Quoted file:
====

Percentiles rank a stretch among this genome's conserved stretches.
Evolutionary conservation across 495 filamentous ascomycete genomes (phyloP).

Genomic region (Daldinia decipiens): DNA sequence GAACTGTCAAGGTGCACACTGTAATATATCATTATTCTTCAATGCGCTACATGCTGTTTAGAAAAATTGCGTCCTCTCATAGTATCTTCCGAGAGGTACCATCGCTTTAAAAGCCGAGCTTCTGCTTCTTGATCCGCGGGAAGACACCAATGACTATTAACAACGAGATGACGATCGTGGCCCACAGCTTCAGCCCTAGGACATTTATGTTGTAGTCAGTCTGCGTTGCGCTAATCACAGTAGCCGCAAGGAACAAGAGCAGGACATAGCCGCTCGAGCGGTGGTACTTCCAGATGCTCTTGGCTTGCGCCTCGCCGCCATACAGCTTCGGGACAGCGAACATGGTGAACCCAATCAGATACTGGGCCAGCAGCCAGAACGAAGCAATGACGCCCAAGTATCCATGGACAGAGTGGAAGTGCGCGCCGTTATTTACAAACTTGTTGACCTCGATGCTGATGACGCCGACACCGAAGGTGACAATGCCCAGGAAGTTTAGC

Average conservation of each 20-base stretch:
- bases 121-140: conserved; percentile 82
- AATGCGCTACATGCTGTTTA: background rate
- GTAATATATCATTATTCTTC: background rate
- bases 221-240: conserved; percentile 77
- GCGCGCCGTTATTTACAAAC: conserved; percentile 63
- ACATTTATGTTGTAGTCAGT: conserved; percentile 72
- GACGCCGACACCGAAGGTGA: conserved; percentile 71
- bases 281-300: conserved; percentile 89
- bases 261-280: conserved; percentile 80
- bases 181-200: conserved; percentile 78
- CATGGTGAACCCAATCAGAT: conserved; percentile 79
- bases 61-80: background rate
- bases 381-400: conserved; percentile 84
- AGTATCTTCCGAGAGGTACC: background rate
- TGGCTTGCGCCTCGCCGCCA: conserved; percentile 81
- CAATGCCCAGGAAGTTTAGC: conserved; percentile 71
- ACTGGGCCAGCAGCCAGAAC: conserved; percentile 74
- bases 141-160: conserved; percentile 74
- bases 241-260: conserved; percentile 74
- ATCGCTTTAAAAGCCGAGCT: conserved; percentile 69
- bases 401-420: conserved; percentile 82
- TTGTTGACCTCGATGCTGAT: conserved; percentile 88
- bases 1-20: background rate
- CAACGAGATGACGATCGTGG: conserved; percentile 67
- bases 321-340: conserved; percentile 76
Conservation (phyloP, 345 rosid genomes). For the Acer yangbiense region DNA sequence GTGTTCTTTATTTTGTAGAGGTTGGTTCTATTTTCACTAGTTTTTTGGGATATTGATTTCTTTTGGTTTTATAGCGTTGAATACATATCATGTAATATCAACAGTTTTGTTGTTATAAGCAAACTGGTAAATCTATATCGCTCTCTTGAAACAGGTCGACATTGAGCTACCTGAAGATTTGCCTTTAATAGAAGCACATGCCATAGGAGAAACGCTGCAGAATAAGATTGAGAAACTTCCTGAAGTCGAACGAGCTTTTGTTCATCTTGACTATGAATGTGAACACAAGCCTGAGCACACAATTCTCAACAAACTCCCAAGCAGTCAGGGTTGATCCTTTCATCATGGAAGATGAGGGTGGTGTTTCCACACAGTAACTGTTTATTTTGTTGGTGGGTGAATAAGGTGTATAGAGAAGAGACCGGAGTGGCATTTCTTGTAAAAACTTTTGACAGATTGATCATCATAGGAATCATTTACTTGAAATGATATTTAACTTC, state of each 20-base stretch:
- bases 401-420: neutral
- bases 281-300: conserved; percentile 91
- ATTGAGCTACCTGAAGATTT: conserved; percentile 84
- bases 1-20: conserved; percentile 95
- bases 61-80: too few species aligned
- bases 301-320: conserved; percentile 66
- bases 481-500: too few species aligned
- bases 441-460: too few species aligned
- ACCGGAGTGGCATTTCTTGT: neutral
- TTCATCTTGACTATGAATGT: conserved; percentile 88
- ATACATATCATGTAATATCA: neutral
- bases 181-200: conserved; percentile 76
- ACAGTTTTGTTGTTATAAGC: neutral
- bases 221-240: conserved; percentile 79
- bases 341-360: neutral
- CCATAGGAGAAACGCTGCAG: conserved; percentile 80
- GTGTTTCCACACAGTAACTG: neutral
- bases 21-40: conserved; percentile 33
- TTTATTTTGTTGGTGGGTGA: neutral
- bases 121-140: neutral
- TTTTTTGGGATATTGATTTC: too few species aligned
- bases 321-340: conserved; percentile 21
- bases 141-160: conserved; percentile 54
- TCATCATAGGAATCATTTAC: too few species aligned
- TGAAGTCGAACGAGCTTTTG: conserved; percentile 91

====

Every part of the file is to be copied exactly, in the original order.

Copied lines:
Percentiles rank a stretch among this genome's conserved stretches.
Evolutionary conservation across 495 filamentous ascomycete genomes (phyloP).

Genomic region (Daldinia decipiens): DNA sequence GAACTGTCAAGGTGCACACTGTAATATATCATTATTCTTCAATGCGCTACATGCTGTTTAGAAAAATTGCGTCCTCTCATAGTATCTTCCGAGAGGTACCATCGCTTTAAAAGCCGAGCTTCTGCTTCTTGATCCGCGGGAAGACACCAATGACTATTAACAACGAGATGACGATCGTGGCCCACAGCTTCAGCCCTAGGACATTTATGTTGTAGTCAGTCTGCGTTGCGCTAATCACAGTAGCCGCAAGGAACAAGAGCAGGACATAGCCGCTCGAGCGGTGGTACTTCCAGATGCTCTTGGCTTGCGCCTCGCCGCCATACAGCTTCGGGACAGCGAACATGGTGAACCCAATCAGATACTGGGCCAGCAGCCAGAACGAAGCAATGACGCCCAAGTATCCATGGACAGAGTGGAAGTGCGCGCCGTTATTTACAAACTTGTTGACCTCGATGCTGATGACGCCGACACCGAAGGTGACAATGCCCAGGAAGTTTAGC

Average conservation of each 20-base stretch:
- bases 121-140: conserved; percentile 82
- AATGCGCTACATGCTGTTTA: background rate
- GTAATATATCATTATTCTTC: background rate
- bases 221-240: conserved; percentile 77
- GCGCGCCGTTATTTACAAAC: conserved; percentile 63
- ACATTTATGTTGTAGTCAGT: conserved; percentile 72
- GACGCCGACACCGAAGGTGA: conserved; percentile 71
- bases 281-300: conserved; percentile 89
- bases 261-280: conserved; percentile 80
- bases 181-200: conserved; percentile 78
- CATGGTGAACCCAATCAGAT: conserved; percentile 79
- bases 61-80: background rate
- bases 381-400: conserved; percentile 84
- AGTATCTTCCGAGAGGTACC: background rate
- TGGCTTGCGCCTCGCCGCCA: conserved; percentile 81
- CAATGCCCAGGAAGTTTAGC: conserved; percentile 71
- ACTGGGCCAGCAGCCAGAAC: conserved; percentile 74
- bases 141-160: conserved; percentile 74
- bases 241-260: conserved; percentile 74
- ATCGCTTTAAAAGCCGAGCT: conserved; percentile 69
- bases 401-420: conserved; percentile 82
- TTGTTGACCTCGATGCTGAT: conserved; percentile 88
- bases 1-20: background rate
- CAACGAGATGACGATCGTGG: conserved; percentile 67
- bases 321-340: conserved; percentile 76
Conservation (phyloP, 345 rosid genomes). For the Acer yangbiense region DNA sequence GTGTTCTTTATTTTGTAGAGGTTGGTTCTATTTTCACTAGTTTTTTGGGATATTGATTTCTTTTGGTTTTATAGCGTTGAATACATATCATGTAATATCAACAGTTTTGTTGTTATAAGCAAACTGGTAAATCTATATCGCTCTCTTGAAACAGGTCGACATTGAGCTACCTGAAGATTTGCCTTTAATAGAAGCACATGCCATAGGAGAAACGCTGCAGAATAAGATTGAGAAACTTCCTGAAGTCGAACGAGCTTTTGTTCATCTTGACTATGAATGTGAACACAAGCCTGAGCACACAATTCTCAACAAACTCCCAAGCAGTCAGGGTTGATCCTTTCATCATGGAAGATGAGGGTGGTGTTTCCACACAGTAACTGTTTATTTTGTTGGTGGGTGAATAAGGTGTATAGAGAAGAGACCGGAGTGGCATTTCTTGTAAAAACTTTTGACAGATTGATCATCATAGGAATCATTTACTTGAAATGATATTTAACTTC, state of each 20-base stretch:
- bases 401-420: neutral
- bases 281-300: conserved; percentile 91
- ATTGAGCTACCTGAAGATTT: conserved; percentile 84
- bases 1-20: conserved; percentile 95
- bases 61-80: too few species aligned
- bases 301-320: conserved; percentile 66
- bases 481-500: too few species aligned
- bases 441-460: too few species aligned
- ACCGGAGTGGCATTTCTTGT: neutral
- TTCATCTTGACTATGAATGT: conserved; percentile 88
- ATACATATCATGTAATATCA: neutral
- bases 181-200: conserved; percentile 76
- ACAGTTTTGTTGTTATAAGC: neutral
- bases 221-240: conserved; percentile 79
- bases 341-360: neutral
- CCATAGGAGAAACGCTGCAG: conserved; percentile 80
- GTGTTTCCACACAGTAACTG: neutral
- bases 21-40: conserved; percentile 33
- TTTATTTTGTTGGTGGGTGA: neutral
- bases 121-140: neutral
- TTTTTTGGGATATTGATTTC: too few species aligned
- bases 321-340: conserved; percentile 21
- bases 141-160: conserved; percentile 54
- TCATCATAGGAATCATTTAC: too few species aligned
- TGAAGTCGAACGAGCTTTTG: conserved; percentile 91